This study investigated how contact with nature benefitted well-being during a strict lockdown. The study took place in Israel during the last week of the first COVID-19 lockdown, when citizens were restricted to remain within 100 m of home. A survey company distributed questionnaires among 776 individuals. The questionnaires included demographic variables (gender, ethnic and cultural groups, age, income loss due to the pandemic), contact with nature variables (Nature near home, Nature viewed from home windows, and being in nature on the preceding day), and well-being measures (positive affect, negative affect, vitality, happiness, and stress). Before completing the well-being questionnaire, participants took part in an experiment that tested the effect of viewing nature images or urban images on well-being measures. The results showed that nature near home and nature viewed from the windows contributed to higher levels of well-being, and that being in nature on the preceding day was associated with higher levels of positive affect. These benefits emerged even among those who had been economically harmed by the pandemic. Viewing nature images was also associated with level of well-being, mainly to reduced level of stress and negative affect. The current findings extend the understanding of the benefits of access to nature during stressful times, particularly during emergencies when accessing remote nature is impossible. Furthermore, the findings highlight the dual effect of contact with nature on well-being: enhancement of positive affect together with reduction of negative affect and stress. The findings indicate that exposure to nature is much more valuable for women than for men. These findings are highly important in view of gender differences in pandemic's impact on people's well-being.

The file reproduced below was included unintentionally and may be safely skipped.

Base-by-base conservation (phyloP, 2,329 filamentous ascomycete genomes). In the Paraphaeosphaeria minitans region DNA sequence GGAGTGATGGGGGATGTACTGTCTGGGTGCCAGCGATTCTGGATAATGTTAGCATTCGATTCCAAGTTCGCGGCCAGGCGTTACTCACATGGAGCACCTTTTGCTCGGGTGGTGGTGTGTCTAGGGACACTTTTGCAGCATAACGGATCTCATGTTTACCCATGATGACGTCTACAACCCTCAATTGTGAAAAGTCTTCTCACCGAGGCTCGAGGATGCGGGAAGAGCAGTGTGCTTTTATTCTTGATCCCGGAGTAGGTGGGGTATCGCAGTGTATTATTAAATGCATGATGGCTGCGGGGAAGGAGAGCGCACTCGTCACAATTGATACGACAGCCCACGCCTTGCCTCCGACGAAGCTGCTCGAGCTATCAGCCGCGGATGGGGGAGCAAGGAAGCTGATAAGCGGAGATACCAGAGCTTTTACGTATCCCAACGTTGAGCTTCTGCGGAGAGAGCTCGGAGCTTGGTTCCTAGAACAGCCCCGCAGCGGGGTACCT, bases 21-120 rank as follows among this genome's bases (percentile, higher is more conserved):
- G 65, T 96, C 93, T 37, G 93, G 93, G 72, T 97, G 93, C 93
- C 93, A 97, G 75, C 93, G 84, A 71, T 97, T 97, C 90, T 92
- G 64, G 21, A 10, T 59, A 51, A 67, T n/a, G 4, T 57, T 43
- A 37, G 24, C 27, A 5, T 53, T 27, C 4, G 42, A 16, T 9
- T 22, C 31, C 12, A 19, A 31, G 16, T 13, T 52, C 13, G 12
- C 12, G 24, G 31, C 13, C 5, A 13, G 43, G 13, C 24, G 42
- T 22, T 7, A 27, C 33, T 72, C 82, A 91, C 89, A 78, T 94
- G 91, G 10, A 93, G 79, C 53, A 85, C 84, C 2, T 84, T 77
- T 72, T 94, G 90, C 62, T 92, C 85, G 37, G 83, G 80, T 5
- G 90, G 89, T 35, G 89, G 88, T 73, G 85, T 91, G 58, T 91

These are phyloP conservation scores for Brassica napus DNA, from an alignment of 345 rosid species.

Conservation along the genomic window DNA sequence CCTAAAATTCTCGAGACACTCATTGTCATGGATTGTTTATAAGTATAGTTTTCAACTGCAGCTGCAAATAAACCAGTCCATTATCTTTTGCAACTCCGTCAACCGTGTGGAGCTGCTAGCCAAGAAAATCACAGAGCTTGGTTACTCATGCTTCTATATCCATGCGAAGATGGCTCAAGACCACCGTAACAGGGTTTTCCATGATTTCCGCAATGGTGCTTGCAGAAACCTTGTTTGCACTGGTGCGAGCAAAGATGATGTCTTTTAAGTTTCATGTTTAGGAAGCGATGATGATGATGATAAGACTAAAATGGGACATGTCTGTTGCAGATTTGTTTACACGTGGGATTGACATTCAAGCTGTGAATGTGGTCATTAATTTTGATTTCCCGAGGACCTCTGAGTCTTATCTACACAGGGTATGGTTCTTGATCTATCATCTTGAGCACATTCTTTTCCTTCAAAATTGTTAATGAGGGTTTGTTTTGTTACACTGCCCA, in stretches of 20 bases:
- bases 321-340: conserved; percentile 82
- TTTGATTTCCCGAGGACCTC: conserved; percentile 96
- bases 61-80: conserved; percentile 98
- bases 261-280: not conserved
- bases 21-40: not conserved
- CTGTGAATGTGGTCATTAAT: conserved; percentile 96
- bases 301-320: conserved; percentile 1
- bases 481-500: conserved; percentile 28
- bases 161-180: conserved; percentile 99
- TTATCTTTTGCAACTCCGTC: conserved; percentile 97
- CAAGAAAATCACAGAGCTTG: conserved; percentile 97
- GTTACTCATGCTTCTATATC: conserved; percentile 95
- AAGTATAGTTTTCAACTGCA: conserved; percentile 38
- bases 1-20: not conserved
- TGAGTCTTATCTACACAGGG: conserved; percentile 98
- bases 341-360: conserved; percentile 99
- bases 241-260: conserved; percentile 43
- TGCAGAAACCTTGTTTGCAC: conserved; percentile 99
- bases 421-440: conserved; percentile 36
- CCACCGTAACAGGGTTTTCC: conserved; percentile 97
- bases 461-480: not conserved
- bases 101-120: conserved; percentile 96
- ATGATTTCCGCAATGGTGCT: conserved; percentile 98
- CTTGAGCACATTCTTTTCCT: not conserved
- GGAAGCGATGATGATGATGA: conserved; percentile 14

Bibliographical noteFunding Information:
The study was funded by Israel Ministry of Science and Technology , special funding call Corona Virus call 2020.
© 2021 Elsevier Ltd
© 2021 Elsevier Ltd. All rights reserved.
- Contact with nature
- Covid-19 pandemic
- Emotional well-being
- Nature near home
- Nature viewed from the windows
ASJC Scopus subject areas
- Social Psychology
- Applied Psychology